It may seem counterintuitive, but it’s after nightfall when beaches in San Diego occasionally become more colorful. In this part of California, it’s not the sand but the water that takes on a different hue. If you’re lucky, you may glimpse streaks of bright blue in the water, almost as if submerged lights have been turned on to illuminate the waves. It’s not underwater lights that shine, though, but rather bioluminescence, a natural phenomenon involving a type of phytoplankton. Bioluminescence has recently been seen at several beaches in the San Diego area, including Ponto Beach and Torrey Pines State Beach, and other beaches up the Southern California coastline.

Before you catch the bioluminescence after nightfall, spend time exploring the undersea world during the day, while staying dry, at Birch Aquarium.

spinner image purple sand on pfeiffer beach in california
The purple sand at Pfeiffer Beach in California is a result of manganese garnet that has eroded from the nearby hillsides to the beach.
Getty Images

Pfeiffer Beach, California

In central California, beachgoers can find patches of purple sand at the north end of the mile-long Pfeiffer Beach in Big Sur. The purple sand is a result of manganese garnet that has eroded from the nearby hillsides to the beach. It’s not only the purple sand that the beach is known for — there’s also Keyhole Rock, which makes for fantastic photos. During low tide, peek into the tide pools to see the small sea creatures that make their home there. The best time to visit Pfeiffer Beach is in the spring, summer or fall; winter rains may temporarily close access to the beach.

North of Pfeiffer Beach is Old Fisherman’s Wharf in downtown Monterey. Here you’ll find plenty of dining and shopping options, along with whale watching tours, day cruises and more.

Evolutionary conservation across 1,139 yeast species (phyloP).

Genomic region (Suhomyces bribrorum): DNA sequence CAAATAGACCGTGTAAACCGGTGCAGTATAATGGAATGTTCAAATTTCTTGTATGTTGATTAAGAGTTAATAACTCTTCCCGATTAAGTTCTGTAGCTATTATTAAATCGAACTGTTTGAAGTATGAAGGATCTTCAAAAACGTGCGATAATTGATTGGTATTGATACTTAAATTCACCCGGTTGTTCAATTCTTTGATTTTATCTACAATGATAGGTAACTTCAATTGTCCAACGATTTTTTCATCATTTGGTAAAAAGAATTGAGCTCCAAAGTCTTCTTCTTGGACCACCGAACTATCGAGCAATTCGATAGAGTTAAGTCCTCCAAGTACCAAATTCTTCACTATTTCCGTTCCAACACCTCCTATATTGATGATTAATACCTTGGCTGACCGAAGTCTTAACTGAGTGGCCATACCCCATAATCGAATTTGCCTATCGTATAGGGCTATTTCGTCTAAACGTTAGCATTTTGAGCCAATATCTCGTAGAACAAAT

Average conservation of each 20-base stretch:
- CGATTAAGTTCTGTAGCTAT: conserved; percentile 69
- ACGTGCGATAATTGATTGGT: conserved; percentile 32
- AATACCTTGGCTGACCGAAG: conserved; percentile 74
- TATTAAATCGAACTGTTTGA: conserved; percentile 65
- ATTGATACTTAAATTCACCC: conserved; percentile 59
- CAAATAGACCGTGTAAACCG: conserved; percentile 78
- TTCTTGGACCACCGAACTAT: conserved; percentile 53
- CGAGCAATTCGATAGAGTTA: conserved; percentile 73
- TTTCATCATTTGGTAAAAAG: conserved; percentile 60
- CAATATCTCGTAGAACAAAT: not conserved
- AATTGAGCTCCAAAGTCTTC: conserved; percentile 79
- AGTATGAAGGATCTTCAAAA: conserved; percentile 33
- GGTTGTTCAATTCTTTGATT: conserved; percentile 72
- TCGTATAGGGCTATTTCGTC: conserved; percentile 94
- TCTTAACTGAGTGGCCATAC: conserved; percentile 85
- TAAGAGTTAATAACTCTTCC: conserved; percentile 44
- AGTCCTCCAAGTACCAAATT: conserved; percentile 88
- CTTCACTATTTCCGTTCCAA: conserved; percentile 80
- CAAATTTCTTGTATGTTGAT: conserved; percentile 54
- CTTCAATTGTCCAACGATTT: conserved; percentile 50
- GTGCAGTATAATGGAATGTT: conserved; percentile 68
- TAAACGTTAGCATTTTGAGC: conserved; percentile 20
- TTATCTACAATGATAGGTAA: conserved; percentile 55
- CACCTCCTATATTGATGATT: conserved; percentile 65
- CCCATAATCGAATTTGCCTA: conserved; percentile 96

spinner image the northern lights over jokulsarlon glacier lagoon in iceland
The northern lights can be seen over Jökulsárlón Glacier Lagoon. Mini icebergs from the lagoon often float onto Diamond Beach.​​
Getty Images

Breiðamerkursandur, Iceland

The dramatic Icelandic landscape becomes even more so with a visit to any of the island nation’s black sand beaches. In fact, nearly all of Iceland’s beaches have black sand, due in large part to the island’s frequent volcanic activity. Iceland is one of the most active areas in the world for volcanic eruptions, averaging an eruption every four to five years, and since 2021, about every 12 months. Volcanic eruptions make for exciting views, but travelers should be aware of evacuations and heed official warnings. Volcanic activity accounts for Iceland’s dramatic black sand, or crushed basalt, the dark gray or black rock with a mineral composition that includes higher levels of augite and pyroxene; basalt accounts for 90 percent of the Earth’s volcanic rock.

One of Iceland’s black sand beaches to visit that’s a bit more remote but still accessible by car is Breiðamerkursandur in Vatnajökull National Park, about a five-hour drive east of Reykjavík in the southeast of Iceland. Breiðamerkursandur is commonly referred to as Diamond Beach, not only because it’s easier for us non-Icelandics to say, but because of the mini icebergs that float ashore from calving glaciers and Jökulsárlón Glacier Lagoon. You may also recognize this part of Iceland from its cameo in Game of Thrones.

spinner image people lounging on the white sand of siesta beach in florida
The white sand at Siesta Beach outside of Sarasota, Florida, is powder soft.
VisitSarasota.com

Siesta Beach, Florida

Many beaches around the world claim to have white sand, but when you get there, you find the sand to be tan or more golden than white. Not to say those beaches aren’t beautiful, but for a true white sand beach look no further than Siesta Beach on Siesta Key outside of Sarasota, Florida. Ranked the No. 2 beach in the U.S. and No. 9 in the world in the 2024 Tripadvisor Traveler’s Choice Awards, the sand at Siesta Beach isn’t just pristine white, but powder soft too. The reason behind the sand’s white color and soft feel? Quartz. The sand at Siesta Beach is made of 99 percent pure quartz grains, which grind down to a soft, flour-like feel as it travels along the rivers in the southern Appalachians to the Gulf of Mexico.

After a day at the beach, hop over to Mote Marine Laboratory & Aquarium on Lido Key to learn all about the marine life that call the Gulf of Mexico home.